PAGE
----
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Tory Remainers and Leavers broadly positive about Theresa May’s Brexit speech

Potential rebels who have called for the UK to stay in a customs union and Eurosceptic backbenchers led by Jacob Rees-Mogg welcomed the speech.

Both Remainer Tory rebels and Brexiteers signalled a temporary truce with Theresa May after she set out details of her vision for a future economic relationship with the European Union.

A clutch of Remain-backing Tories, whose support for staying in a customs union with the EU has threatened a Commons defeat for the Prime Minister, backed the “pragmatic” and “positive” speech.

And a source from the influential European Research Group of Tory backbenchers led by Jacob Rees-Mogg suggested Brexiteers were broadly supportive and praised Mrs May for “swatting away” the EU’s “preposterous” demands on Northern Ireland.

The PM will be pleased to unite both sides of the Conservative Party behind her vision, but there were signals that any suspension of hostilities may be temporary.

Remainer ringleader Anna Soubry, whose amendment to the Trade Bill calling on Mrs May to try to negotiate a customs union with the EU has attracted the support of enough Tories to threaten defeat for the Government, remained defiant in questioning whether Brexit was worth the economic hit.

But Sarah Wollaston, one of those who has signed Ms Soubry’s amendment, welcomed the speech, while warning the PM she needs to come up with a “plan B” if her customs proposals are rejected by the EU.

She tweeted: “This was a pragmatic and positive speech & of course I hope that EU negotiators listen & recognise the benefits for both sides in flexibility. But if PM’s approach to customs partnership is rejected & a refusal to allow sector by sector deals, we are no further on. No plan B”.

Heidi Allen, who also signed the amendment, tweeted: “I’m greatly encouraged by PM’s speech – categorically said WTO not acceptable, no hard border in, citizens to continue to work and study across UK/EU, science participation, mutual regs for eg medicine, data sharing and tariff free customs arrangement #RoadtoBrexit”.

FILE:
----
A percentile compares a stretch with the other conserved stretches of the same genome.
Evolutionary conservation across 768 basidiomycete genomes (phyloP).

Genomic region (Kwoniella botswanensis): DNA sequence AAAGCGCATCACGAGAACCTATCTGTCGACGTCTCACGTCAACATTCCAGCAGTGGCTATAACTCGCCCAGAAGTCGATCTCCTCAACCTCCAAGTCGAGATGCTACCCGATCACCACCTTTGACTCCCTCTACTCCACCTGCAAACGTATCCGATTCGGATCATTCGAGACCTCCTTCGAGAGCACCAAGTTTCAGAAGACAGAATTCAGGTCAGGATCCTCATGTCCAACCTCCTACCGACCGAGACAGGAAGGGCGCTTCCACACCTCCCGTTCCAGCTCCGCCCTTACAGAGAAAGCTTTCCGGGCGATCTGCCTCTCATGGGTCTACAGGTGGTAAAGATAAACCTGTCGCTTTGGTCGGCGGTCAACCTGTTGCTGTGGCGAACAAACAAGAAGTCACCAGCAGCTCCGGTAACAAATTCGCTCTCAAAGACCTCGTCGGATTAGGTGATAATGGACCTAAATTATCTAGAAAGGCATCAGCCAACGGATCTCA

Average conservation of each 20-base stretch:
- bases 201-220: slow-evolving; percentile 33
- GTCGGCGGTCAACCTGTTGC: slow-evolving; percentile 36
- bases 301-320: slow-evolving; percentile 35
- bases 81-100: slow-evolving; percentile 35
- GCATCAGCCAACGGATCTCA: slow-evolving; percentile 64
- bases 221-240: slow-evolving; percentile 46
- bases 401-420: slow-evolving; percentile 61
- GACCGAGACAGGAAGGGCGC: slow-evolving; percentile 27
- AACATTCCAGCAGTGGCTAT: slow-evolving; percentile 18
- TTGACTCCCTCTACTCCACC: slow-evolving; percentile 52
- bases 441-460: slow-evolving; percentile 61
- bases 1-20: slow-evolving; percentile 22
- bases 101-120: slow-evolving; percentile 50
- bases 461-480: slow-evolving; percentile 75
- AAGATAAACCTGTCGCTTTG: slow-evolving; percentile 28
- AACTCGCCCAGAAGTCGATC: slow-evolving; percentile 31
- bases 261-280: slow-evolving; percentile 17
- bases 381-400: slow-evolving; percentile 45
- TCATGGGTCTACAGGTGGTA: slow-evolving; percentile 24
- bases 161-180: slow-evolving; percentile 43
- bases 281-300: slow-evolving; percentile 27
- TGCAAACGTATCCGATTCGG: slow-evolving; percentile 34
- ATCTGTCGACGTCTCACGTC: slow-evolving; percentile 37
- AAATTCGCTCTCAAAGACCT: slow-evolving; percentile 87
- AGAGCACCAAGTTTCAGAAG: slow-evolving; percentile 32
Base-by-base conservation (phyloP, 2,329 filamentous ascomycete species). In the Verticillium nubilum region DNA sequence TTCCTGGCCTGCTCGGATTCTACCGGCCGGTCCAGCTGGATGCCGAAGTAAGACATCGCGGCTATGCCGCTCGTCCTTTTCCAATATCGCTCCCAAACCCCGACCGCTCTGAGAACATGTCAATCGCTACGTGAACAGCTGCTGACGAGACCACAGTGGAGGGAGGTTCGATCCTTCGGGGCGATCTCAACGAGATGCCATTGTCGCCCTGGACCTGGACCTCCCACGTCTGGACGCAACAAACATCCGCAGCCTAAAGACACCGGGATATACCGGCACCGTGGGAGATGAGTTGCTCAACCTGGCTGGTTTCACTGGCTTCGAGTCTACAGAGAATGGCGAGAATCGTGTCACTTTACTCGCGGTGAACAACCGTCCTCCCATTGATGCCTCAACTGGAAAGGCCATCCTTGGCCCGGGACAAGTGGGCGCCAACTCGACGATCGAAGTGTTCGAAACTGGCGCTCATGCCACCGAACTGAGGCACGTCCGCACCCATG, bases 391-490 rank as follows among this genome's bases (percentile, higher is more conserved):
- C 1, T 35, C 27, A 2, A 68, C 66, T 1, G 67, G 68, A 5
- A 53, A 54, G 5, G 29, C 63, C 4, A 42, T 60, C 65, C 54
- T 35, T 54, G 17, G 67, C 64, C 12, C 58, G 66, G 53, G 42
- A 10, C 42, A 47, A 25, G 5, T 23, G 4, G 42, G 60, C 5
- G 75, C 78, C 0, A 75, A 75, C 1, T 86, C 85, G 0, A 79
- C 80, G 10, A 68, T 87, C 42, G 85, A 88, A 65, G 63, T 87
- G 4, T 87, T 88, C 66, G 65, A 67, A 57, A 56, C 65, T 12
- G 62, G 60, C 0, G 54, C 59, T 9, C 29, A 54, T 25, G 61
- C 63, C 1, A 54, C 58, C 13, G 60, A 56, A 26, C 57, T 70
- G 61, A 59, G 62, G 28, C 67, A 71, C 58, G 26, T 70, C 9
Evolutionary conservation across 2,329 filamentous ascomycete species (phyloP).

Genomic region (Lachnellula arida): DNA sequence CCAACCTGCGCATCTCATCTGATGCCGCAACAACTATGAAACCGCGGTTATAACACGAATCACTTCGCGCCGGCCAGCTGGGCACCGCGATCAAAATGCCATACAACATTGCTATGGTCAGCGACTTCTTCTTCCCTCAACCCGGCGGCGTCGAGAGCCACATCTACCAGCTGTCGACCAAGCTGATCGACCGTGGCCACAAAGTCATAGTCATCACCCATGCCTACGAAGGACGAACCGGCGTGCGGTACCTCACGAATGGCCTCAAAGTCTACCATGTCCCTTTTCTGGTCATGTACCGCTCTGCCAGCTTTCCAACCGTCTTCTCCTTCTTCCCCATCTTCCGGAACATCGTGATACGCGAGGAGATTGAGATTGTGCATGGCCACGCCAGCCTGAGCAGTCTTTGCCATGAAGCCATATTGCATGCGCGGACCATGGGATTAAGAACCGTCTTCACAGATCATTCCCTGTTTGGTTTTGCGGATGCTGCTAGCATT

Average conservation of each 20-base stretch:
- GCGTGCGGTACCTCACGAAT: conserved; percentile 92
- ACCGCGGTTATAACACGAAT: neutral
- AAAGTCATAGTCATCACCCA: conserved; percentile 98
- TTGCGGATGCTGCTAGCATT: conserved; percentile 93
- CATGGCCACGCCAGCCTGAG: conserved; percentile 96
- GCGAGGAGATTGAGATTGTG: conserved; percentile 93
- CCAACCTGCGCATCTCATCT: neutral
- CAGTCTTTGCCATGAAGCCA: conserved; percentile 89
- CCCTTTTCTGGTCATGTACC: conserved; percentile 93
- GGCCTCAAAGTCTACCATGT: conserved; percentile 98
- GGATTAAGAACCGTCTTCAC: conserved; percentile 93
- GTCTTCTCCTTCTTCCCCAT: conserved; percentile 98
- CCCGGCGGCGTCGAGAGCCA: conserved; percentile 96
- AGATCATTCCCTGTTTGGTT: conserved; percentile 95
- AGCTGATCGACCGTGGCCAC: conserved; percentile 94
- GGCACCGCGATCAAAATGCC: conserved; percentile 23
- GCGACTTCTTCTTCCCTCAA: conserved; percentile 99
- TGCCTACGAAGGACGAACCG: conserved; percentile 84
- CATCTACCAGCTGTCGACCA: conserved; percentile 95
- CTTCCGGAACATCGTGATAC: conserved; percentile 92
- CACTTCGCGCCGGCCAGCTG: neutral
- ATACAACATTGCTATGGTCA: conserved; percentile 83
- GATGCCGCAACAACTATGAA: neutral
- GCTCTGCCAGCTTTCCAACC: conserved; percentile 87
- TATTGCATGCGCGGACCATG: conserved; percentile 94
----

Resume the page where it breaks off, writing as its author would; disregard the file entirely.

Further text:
Ms Soubry’s close ally Nicky Morgan said Mrs May had answered the EU’s call for clarity.

She tweeted: “Very welcome tone from @theresa_may of realism, compromise, recognition that we are in negotiation with EU & can’t ignore some hard facts as well as a desire to unite the nation & build an enduring economic partnership with the EU. EU cannot say now it doesn’t know what UK wants”.

And another signatory to the amendment, Stephen Hammond, also welcomed the PM’s “realistic and pragmatic” speech.

But Ms Soubry urged British voters to question whether the reality of Brexit meant it was now worth it.

Responding to the speech, she told BBC News: “It would be better than the alternative which is a hard Brexit but it’s not as good as staying in the single market or the customs union.

“I wish Theresa May, I can assure you, all good fortune, I think my concern is the fact that this is now a facing up by her, undoubtedly it’s to be welcomed this speech, to Brexit reality.”

She added: “It will not deliver the same benefits, the positives to our economy, as we currently have, and I think there is an acceptance of that by her.

“And frankly, the British people need to look at this and say, do I really want all of this? Is this what I voted for? Those that voted Leave, because I was told it was going to be easy, I was told I was going to be better off, I was told I was going to get £350 million a week extra for the NHS and I’m afraid that’s been proved now not to be the case at all.”

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